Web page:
ABC's sports-themed love competition series premieres on Tuesday, and we'll see plenty of familiar faces from The Bachelor universe, including some throwbacks!
One such woman is Lesley Murphy, who was last on TV for Sean Lowe's season of The Bachelor. ET caught up with the travel blogger about competing on Bachelor Winter Games and the life-changing surgery she had just months before filming.
ET: Why come back to TV for Bachelor Winter Games? You never did Bachelor in Paradise.
Lesley Murphy: I didn’t go on Paradise because to me it’s just a lot of drinking on a beach and that just wasn’t a draw for me, but this brings so many cultures together, so many different competitions. When they asked me to go on it, I had an immediately good gut reaction about it. The show was fun, competitive and romantic in a winter wonderland.
What can you tell us about how Winter Games actually works?
I best described it as Bachelor Pad, Bachelor in Paradise and Survivor kinda had a baby. There are about four competitions, plus [one] during a rose ceremony. [The show is] broken off into a women's heat and a men's heat and the winner of both of those heats gets a date card. They're gold-plated date cards.
How did everyone deal with language and cultural barriers, yet live in a house together and date each other?
There were a lot of language barriers, predominantly with Yuki [Kimura] from Japan. And she’s going to steal the show. You couldn’t really understand what she was saying and vice versa. She really fell for Ben [Higgins]. We’re at [one] rose ceremony and it’s the kissing competition, and different cultures treat PDA differently. So we have Luke [Pell] and Stassi [Yaramchuk] -- we are made to kiss publicly in this competition and we have three judges from past seasons of The Bachelor -- and they, for lack of a better word, are pretty insensitive to the fact that not every culture is the same. So it took a lot for Stassi to kiss Luke in public and these judges just were just ringing her out, saying, "We didn’t see any connection. We didn’t see any chemistry." But she was so empowering and stood up there and said, "You will not shame me. We don’t do this in my culture and I won’t take your shame whatsoever." Mic drop! It was amazing.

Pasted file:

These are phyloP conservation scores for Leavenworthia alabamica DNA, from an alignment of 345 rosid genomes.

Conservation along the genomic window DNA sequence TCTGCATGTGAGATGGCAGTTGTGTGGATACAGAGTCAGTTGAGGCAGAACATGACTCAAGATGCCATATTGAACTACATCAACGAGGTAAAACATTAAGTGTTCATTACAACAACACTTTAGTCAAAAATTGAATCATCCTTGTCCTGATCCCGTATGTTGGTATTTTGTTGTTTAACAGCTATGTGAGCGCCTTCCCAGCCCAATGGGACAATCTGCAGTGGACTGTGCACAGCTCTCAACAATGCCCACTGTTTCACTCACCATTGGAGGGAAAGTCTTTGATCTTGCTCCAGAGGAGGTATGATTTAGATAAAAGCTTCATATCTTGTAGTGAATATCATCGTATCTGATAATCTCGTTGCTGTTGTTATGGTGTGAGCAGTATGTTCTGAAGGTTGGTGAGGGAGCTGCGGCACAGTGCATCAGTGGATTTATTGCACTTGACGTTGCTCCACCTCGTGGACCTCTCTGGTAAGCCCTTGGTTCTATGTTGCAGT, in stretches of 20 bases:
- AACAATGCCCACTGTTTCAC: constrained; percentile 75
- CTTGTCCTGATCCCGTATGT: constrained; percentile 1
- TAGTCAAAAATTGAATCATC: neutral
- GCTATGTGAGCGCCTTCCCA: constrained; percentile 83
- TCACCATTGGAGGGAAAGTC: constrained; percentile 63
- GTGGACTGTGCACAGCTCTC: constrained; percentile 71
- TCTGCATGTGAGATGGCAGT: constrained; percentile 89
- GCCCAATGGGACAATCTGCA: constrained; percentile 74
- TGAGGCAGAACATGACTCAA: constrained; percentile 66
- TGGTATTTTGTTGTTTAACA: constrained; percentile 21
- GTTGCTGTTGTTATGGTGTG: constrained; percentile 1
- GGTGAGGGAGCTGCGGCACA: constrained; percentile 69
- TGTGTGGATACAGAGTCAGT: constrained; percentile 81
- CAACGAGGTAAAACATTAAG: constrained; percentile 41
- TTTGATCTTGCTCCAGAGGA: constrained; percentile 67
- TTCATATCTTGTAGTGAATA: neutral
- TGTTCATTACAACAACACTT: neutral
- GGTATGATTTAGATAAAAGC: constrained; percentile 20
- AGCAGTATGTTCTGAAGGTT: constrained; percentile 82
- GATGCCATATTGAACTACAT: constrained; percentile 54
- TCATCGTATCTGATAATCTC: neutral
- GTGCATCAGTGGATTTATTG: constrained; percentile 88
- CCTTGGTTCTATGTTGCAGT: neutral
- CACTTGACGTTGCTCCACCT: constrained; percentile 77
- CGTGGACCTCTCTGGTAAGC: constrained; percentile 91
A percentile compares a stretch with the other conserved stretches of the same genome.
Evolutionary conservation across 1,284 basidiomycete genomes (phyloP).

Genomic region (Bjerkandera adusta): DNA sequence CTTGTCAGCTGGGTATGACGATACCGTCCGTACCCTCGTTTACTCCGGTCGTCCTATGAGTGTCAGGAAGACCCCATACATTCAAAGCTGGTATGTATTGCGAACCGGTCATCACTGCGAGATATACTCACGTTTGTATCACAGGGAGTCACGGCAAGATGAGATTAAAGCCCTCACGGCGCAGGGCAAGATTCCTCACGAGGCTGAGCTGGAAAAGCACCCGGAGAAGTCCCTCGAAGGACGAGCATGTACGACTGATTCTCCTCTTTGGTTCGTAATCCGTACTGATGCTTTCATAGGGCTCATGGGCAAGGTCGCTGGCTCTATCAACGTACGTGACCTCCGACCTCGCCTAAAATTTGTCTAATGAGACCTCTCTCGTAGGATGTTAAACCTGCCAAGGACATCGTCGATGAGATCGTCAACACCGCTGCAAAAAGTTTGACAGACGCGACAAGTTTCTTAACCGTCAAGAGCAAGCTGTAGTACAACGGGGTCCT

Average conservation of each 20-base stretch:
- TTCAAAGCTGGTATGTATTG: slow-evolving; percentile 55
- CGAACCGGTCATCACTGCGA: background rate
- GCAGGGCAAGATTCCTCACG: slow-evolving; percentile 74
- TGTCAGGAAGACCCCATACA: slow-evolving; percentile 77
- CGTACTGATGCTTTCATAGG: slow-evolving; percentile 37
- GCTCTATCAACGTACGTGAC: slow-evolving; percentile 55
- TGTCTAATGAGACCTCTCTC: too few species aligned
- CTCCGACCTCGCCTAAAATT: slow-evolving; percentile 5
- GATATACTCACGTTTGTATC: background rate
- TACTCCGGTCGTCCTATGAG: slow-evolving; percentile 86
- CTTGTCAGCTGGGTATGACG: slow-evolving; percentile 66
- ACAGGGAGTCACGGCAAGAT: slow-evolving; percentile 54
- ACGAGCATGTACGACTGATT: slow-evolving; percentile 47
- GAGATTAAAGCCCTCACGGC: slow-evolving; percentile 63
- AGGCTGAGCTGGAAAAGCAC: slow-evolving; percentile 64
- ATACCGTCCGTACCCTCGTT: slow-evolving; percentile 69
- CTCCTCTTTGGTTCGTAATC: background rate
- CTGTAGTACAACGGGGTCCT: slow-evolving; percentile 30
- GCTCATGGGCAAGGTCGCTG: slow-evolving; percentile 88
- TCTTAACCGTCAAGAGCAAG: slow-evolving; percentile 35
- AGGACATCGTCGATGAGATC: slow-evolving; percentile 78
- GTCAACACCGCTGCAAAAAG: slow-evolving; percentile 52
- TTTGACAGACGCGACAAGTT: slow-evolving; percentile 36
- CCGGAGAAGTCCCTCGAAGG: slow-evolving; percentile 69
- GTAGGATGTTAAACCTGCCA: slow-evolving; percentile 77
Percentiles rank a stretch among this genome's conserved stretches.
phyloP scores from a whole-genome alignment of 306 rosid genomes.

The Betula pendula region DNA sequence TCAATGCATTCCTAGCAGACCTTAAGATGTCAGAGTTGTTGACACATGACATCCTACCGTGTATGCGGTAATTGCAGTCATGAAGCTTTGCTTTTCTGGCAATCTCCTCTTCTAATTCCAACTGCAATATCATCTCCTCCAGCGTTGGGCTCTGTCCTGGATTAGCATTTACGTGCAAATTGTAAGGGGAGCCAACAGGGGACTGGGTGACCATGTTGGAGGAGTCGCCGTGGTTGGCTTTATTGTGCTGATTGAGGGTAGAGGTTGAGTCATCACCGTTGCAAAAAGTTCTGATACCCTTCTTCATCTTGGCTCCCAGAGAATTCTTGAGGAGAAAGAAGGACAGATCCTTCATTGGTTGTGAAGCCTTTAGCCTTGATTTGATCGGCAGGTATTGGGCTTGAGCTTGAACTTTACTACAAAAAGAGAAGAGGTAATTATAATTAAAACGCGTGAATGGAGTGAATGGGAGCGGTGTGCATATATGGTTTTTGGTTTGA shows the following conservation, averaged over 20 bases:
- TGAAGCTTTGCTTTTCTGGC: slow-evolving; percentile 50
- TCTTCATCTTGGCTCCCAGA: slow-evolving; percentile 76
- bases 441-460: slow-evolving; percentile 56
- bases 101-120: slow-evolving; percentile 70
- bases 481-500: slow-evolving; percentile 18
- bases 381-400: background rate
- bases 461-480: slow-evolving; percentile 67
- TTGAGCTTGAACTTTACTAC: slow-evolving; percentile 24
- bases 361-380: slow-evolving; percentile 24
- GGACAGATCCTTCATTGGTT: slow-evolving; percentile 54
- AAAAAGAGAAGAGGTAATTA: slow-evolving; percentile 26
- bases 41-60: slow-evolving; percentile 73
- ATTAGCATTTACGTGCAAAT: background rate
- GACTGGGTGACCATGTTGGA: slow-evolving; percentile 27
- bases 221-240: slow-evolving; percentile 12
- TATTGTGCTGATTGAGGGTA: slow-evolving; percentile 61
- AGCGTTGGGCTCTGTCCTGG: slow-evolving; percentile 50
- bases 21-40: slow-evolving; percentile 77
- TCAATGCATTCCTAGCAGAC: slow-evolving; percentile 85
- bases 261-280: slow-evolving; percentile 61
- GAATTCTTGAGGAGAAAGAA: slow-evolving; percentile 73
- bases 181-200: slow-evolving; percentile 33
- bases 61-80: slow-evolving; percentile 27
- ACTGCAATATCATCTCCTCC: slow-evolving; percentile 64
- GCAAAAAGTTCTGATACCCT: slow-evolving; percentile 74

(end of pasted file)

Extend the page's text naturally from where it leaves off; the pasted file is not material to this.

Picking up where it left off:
Who provides the biggest drama for the show?
A lot of it is going to be about Ashley I. and her significant other and their sexual chemistry. There’s been a lot of background about that and we’ll see it play out again, maybe in the fantasy suites.
How did people fare athletically?
There wasn’t a lot of athleticism on the slopes! We had a few Canadians and they killed it on pretty much everything. I don’t know what happened to the Americans. Dean [Unglert] does very well. He does this little stunt where he skis through the finish line backwards just to prove a point, but he grew up in Aspen, so he had an upper hand on everybody. Ben now lives in Denver, so he’s pretty good.
Dean didn't have the best reputation after Bachelor in Paradise. How does he do on Winter Games?
Dean has done [shows] three times in a year and so he knows what he’s doing, but he also knows what he did wrong on the last one. We saw him come off of Rachel’s season as this very good, but confused, young guy. I don’t know what happened with Paradise, but he kind of went off the rails. Now, cut to Bachelor Winter Games, yeah, he definitely redeemed himself. I think he knows what he did wrong.
There are rumors you and Dean made a connection. How did things end up for you?
I had the time of my life. I was there until the very end and you’ll see how it ends. There are four couples at the very end of it. No proposals. [There is an international relationship.] They had a lot more heavy conversations to get through at the end because how do you make that work? I came off [of the show] very, very happy.